Monday, October 12, 2009

Bayard Rustin and the 2009 March on Washington

My friend Joyce came down from NYC on a bus sponsored by Audra McDonald for the big civil rights march yesterday. We met up amidst 300,000 of our closest friends and had a wonderful time.

Bayard Rustin is one of my personal heroes. He organized the 1963 March on Washington where Dr. King made his "I Have a Dream" speech. He was the principal aide to labor and civil rights pioneer A. Phillip Randolph. He was 20th-century America's foremost strategist, practitioner and teacher of non-violent civil disobedience. That's not my assessment. It was Gandhi's.

Yes, that Gandhi.

It's why Gandhi invited Rustin to study in India after WWII.

Anyway, if you've never heard of Rustin, you're missing a key piece of the history of the 20th century. John D'Emilio's biography, Lost Prophet: The Life and Times of Bayard Rustin, is well worth giving a read.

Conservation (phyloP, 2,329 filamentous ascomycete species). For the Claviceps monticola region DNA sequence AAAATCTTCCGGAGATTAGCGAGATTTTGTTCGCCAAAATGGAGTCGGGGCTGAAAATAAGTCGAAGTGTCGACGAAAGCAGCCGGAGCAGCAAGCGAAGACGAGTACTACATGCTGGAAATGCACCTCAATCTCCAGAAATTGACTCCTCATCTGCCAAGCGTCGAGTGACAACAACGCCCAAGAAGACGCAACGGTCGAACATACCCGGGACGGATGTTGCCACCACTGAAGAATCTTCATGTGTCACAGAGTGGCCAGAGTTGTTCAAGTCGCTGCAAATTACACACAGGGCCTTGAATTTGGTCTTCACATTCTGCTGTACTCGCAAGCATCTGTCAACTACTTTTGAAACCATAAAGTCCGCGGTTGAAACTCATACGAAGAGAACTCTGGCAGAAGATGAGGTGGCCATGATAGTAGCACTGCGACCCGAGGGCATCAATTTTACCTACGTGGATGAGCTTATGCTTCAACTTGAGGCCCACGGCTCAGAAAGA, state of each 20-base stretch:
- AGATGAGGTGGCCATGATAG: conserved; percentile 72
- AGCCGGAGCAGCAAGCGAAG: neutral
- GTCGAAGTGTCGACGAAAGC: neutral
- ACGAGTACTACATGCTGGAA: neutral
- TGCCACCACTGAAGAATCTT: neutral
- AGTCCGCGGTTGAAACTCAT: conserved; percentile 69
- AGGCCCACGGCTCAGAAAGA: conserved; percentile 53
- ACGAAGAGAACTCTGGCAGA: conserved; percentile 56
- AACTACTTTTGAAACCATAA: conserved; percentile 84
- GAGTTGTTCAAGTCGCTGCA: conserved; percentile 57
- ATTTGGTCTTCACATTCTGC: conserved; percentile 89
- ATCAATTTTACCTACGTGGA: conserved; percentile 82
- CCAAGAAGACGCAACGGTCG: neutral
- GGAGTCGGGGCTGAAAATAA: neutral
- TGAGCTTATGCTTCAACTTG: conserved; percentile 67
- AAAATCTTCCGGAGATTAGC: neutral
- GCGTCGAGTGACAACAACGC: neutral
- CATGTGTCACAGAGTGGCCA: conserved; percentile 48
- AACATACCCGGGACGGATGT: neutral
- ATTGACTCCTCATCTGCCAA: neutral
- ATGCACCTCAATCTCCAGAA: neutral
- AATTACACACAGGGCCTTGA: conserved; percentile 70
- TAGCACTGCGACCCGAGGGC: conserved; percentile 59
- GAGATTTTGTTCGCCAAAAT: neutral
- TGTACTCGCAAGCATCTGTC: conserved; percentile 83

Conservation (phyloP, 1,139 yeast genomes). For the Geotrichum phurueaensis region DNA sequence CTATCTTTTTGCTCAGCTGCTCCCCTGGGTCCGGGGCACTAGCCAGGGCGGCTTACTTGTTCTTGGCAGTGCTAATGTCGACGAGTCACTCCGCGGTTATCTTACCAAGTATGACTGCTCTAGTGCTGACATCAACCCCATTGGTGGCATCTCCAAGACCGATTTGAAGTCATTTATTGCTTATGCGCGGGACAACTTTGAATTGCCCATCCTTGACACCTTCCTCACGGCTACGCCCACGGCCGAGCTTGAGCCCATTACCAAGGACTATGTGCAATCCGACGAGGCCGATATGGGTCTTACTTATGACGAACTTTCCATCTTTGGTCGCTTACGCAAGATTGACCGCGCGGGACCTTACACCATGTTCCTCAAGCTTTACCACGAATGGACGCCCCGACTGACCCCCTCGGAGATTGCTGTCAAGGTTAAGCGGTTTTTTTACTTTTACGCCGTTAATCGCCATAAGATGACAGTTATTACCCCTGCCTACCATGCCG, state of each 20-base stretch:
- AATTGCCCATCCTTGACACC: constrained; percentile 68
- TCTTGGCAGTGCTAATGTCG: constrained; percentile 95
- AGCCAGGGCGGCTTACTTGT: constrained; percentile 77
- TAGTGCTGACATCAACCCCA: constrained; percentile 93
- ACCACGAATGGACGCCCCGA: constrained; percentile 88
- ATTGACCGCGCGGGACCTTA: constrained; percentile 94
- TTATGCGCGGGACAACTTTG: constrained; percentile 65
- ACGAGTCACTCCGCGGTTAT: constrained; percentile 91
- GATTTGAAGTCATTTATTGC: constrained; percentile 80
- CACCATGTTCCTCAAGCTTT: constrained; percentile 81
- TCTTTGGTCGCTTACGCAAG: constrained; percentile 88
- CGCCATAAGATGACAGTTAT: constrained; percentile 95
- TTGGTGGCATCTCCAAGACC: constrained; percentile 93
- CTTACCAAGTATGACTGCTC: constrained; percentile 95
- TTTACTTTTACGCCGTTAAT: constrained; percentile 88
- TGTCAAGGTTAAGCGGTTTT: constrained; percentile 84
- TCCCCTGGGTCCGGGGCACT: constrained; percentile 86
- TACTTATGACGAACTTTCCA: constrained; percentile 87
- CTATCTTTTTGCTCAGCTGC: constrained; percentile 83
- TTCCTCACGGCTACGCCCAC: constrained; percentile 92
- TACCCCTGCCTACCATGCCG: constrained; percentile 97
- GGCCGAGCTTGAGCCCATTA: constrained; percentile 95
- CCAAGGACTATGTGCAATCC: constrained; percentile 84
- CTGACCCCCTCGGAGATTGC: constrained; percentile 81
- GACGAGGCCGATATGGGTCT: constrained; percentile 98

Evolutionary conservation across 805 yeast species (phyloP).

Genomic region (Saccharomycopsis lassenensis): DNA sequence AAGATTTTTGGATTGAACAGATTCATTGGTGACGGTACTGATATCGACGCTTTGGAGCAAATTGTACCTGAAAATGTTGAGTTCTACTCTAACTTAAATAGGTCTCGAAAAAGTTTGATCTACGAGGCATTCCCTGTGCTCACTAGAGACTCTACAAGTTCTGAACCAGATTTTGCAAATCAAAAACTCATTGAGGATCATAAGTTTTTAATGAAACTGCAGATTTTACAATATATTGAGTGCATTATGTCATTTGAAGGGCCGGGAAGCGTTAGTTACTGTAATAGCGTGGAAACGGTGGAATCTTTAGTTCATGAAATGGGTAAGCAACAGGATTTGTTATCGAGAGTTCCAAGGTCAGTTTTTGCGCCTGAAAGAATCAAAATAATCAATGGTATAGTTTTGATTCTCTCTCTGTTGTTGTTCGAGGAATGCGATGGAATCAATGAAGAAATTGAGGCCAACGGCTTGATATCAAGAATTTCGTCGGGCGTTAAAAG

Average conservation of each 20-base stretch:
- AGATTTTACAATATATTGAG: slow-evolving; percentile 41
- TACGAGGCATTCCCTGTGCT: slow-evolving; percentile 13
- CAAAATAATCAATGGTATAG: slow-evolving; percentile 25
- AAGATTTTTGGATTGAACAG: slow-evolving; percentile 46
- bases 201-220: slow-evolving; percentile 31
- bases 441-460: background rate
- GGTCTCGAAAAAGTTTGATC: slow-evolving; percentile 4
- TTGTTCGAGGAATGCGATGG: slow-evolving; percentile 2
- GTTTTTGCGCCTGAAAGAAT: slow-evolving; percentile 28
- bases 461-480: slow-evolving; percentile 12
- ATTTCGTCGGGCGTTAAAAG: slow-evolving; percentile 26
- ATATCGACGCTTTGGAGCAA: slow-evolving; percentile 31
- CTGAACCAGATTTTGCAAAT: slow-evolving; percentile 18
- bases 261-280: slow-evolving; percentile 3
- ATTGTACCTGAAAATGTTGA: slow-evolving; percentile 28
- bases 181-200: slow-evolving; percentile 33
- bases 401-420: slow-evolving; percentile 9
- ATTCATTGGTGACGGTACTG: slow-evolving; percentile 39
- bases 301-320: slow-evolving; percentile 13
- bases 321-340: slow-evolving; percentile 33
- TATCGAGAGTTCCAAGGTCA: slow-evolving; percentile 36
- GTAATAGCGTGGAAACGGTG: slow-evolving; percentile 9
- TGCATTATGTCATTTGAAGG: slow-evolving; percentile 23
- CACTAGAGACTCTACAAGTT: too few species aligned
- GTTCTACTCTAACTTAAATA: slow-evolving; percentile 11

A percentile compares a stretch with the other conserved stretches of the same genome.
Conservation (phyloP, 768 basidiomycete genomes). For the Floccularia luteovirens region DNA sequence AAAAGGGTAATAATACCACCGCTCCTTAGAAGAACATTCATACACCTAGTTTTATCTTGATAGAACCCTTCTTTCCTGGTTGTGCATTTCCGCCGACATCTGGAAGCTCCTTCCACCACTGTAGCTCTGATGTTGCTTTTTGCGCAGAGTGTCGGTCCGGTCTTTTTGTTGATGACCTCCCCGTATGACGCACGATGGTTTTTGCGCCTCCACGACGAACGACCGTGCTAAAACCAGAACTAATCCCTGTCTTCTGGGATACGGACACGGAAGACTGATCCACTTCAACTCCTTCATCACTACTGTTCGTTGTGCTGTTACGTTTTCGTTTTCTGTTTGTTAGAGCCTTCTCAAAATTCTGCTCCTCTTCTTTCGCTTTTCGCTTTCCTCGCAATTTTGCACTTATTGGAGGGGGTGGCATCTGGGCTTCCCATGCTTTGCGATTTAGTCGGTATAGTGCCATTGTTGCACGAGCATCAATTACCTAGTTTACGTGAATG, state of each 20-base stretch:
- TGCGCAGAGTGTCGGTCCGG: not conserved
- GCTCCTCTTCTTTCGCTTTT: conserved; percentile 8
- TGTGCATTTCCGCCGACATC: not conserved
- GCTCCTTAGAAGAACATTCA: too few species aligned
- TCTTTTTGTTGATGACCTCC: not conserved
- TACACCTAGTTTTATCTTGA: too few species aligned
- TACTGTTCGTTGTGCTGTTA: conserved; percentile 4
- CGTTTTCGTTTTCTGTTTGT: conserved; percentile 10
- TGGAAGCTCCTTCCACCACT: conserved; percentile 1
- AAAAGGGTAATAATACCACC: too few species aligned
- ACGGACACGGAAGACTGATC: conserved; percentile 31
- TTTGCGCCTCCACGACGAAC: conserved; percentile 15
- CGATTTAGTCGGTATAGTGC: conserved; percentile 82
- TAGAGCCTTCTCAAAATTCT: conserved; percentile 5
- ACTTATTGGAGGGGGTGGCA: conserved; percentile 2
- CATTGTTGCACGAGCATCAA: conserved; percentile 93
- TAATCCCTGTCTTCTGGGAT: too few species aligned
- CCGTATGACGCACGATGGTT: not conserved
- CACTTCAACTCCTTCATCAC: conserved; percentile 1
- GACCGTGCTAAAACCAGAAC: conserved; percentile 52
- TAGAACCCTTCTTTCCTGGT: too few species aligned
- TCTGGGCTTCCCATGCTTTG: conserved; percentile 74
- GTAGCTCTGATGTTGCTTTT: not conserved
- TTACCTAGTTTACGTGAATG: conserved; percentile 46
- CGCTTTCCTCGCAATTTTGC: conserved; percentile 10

Part of why you don't know about Rustin is that he was gay. So he lived in the shadows of peace movements, civil rights campaigns and coordinated acts of non-violent resistance that could not have happened without him.

I was tickled appropriately pink to hear his name and spirit invoked often and with due reverence yesterday.

One thing I love to do at political protests is read the signs. The two best I saw were:

A) A body-length placard worn by a thoroughly suburban looking teenager which read "I CAN'T BELIEVE WE STILL HAVE TO PROTEST ABOUT THIS SHIT", and

B) The one I've plucked from twitpics, below:

Joyce and I saw these folks on the Capitol grounds.

It's irreverent, perhaps even to the point of blasphemy for some, but I have no dog in that fight.


Effing brilliant. You go, church ladies!

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